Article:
The 12 employees of building firm Arcadia, based at Voisins-le-Bretonneux near Paris, claim that Scientologists became "omnipresent" in the business after their boss turned to the cult following the death of one of his children in 2000.
2014-07-24, Mike Rinder, Something Can Be Done About It
Tony Ortega has Sunday Funnies.
Today, I have Thursday Funnies. Some Special Correspondents sent these in and I could not withhold them from bringing a smile to the faces of readers of this blog (especially as the posting coming up tomorrow is one of the least funny things ever to appear on this blog).
This first is one of the funniest (saddest?) things I have seen in a very long time.
2014-07-24, Mike Rinder, Something Can Be Done About It
You will be very pleased to know that the IAS is now informing their public what they are spending their money on.
Of course, the IAS doesn't waste money on things where there is no return. Buying buildings sounds reasonable, until you understand a) the building then becomes a church asset and b) in those areas that where the IAS is funding their ideal org building, people are EXPECTED to donate to the IAS "to purchase the building." Really, the IAS acts like a bank — they front the money to buy the building (other people's money - just like a bank) and then they collect the money back they fronted.
Last week, Leah Remini's sister Nicole had to call bullshit on an unnamed source who told the Chicago Sun-Times that Leah and Kirstie Alley were "chatting" to make sure there was no "loss of friendship" between the two. Didn't happen, Nicole told us.
Now, the National Enquirer is saying it talked to an unnamed source who says Leah isn't accepting phone calls from John Travolta and Kelly Preston, who just want to ask her what's going on.
This too, never happened, Nicole tells us.
Scientology continues to "handle" the defection of Leah Remini and the subsequent media uproar. We have now learned that the church has produced a video about the controversy, and is asking Scientologists in the Los Angeles area to come to local facilities to view it and learn how to think about "Black PR" — Scientology jargon for negative press.
We have talked to numerous Scientologists who say they've been asked to come down and view the video, and we've asked our sources to get us details of what's being shown.
Meanwhile, we're told that there's more fallout for Remini herself as Scientologists continue to "disconnect" from her on instructions from the church
2013-07-24, Mike Rinder, Something Can Be Done About It
A report from one of our European Special Correspondents:
Have you heard about dm´s new squirrel quickie "Exec" training ("Golden Age of Management and Exec Training"). 3 months in Idle LA Org, and you are "Golden Age of Management Exec".
Take a look at this email from ED DK Day (After many years as a Senior C/S he is now "converted" t to ED):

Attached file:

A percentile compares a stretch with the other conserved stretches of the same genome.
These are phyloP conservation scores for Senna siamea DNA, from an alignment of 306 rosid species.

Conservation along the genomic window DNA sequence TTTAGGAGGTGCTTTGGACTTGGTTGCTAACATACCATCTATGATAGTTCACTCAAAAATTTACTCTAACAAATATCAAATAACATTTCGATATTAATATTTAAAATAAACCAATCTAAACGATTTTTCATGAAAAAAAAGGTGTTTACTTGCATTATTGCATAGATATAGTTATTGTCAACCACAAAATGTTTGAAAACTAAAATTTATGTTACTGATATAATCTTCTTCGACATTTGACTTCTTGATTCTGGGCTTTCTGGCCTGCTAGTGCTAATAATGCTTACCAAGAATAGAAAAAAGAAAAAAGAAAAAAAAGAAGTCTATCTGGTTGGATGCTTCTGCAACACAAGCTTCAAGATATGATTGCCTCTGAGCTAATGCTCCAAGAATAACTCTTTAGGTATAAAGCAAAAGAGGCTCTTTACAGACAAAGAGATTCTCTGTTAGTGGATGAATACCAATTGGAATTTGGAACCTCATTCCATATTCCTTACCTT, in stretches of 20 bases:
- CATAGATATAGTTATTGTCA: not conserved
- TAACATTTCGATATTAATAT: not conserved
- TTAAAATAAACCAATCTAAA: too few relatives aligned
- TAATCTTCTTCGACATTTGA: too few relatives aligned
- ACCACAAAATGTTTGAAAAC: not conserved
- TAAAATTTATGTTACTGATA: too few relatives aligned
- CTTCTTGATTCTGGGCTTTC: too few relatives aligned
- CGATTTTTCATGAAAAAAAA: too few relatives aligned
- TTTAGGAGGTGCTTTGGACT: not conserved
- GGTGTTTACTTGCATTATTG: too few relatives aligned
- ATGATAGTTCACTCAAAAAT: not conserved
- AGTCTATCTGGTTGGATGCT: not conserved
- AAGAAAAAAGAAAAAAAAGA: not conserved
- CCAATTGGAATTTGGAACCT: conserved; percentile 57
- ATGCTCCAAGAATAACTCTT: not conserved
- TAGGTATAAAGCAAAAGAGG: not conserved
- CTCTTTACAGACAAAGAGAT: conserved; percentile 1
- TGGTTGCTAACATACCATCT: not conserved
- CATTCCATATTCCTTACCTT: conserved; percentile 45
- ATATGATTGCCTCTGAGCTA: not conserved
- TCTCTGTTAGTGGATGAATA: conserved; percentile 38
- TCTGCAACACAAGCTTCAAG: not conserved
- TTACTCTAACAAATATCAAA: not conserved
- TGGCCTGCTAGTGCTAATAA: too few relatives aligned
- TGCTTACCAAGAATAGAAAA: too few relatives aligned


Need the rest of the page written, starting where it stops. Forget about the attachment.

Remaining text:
A Pittsburg County drug rehabilitation center is under investigation after a third patient died within a nine-month period, Sheriff Joel Kerns said Monday.
The death of Stacy Dawn Murphy, 20, of Owasso is the latest in a string of deaths at Narconon Arrowhead.
2012-07-24, Marty Rathbun, Moving On Up a Little Higher
The dismissal of Marc and Claire Headley's case against Scientology Inc. was upheld by the US 9th Circuit Court of Appeals.
headley case 9th Circuit opinion
The lawyer who originally filed the case did Marc and Claire a disservice by putting all their eggs in the Human Trafficking issue basket. Note, the counsel who argued the case in the 9th Circuit for the Headleys - not the same lawyer who brought the case in the first place - did a noble job with what she had been given to work with.
2012-07-24, Tony Ortega, Runnin' Scared, Village Voice
The Headleys California's federal Ninth Circuit Court of Appeals today posted its affirmation of a lower court's decision to dismiss a lawsuit against the Church of Scientology brought by two of its former employees, Marc and Claire Headley.
The Headleys had worked at Scientology's International Base near Hemet, California until they left it in 2005.
They sued in 2009, claiming that as Sea Org members making about $50 a week for 100-hour weeks of work and with the prospect of being hunted down if they dared to leave, that they had been victims of human trafficking violations. Claire also alleged that twice she had been forced to have abortions in order to keep up that level of work, and had been threatened that she would be separated from her husband and kicked out if she didn't terminate her pregnancies.
Matthew Hickey, 26, walked into the Church of Scientology's Deansgate branch in Manchester after having a drunken row with his girlfriend. He became angry when he was hooked up to an 'E-meter' stress-testing machine and grabbed tester Brandon Sandler by the tie. Hickey admitted assault at Manchester Magistrates' Court.
Day 5, June 3: Scientology called two expert witnesses to defend the effectiveness of the e-meter used in their counselling sessions - but did not quite get what they had bargained for.
At the start of the day's proceedings, Judge Sophie-Hélène Château had read out a fax from one of the court-appointed experts in the case, a M. Ionesco.